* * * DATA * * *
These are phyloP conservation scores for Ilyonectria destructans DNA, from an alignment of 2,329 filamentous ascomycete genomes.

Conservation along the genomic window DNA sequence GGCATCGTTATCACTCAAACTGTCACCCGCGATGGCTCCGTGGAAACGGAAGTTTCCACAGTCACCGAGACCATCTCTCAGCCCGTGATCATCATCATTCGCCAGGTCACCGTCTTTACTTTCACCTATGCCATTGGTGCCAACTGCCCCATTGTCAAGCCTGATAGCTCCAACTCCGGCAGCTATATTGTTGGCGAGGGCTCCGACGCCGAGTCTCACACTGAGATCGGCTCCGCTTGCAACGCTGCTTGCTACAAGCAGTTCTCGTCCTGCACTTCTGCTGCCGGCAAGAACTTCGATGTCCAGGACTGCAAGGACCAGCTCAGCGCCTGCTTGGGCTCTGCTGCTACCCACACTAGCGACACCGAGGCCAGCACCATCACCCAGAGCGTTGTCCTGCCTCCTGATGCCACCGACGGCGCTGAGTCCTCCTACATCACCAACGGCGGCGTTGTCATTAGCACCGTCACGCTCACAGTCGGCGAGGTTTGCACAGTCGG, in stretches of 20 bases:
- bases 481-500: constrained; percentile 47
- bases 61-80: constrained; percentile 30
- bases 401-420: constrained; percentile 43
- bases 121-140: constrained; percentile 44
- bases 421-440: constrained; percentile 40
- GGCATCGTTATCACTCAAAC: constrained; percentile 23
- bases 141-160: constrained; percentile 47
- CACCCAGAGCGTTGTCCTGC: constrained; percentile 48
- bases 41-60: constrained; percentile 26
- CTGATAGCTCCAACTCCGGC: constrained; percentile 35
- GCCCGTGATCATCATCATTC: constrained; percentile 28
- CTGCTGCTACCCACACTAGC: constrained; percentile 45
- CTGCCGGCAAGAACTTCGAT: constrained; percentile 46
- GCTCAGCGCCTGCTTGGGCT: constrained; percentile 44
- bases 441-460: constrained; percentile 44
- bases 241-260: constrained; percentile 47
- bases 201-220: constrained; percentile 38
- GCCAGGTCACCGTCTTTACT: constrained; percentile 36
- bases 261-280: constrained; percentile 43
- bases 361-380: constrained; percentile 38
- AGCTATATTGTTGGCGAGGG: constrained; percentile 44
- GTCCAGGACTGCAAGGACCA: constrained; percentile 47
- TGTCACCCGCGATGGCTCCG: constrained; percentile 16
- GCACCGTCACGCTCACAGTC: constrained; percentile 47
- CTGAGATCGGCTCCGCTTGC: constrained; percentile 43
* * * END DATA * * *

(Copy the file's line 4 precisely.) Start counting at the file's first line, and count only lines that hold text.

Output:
- bases 61-80: constrained; percentile 30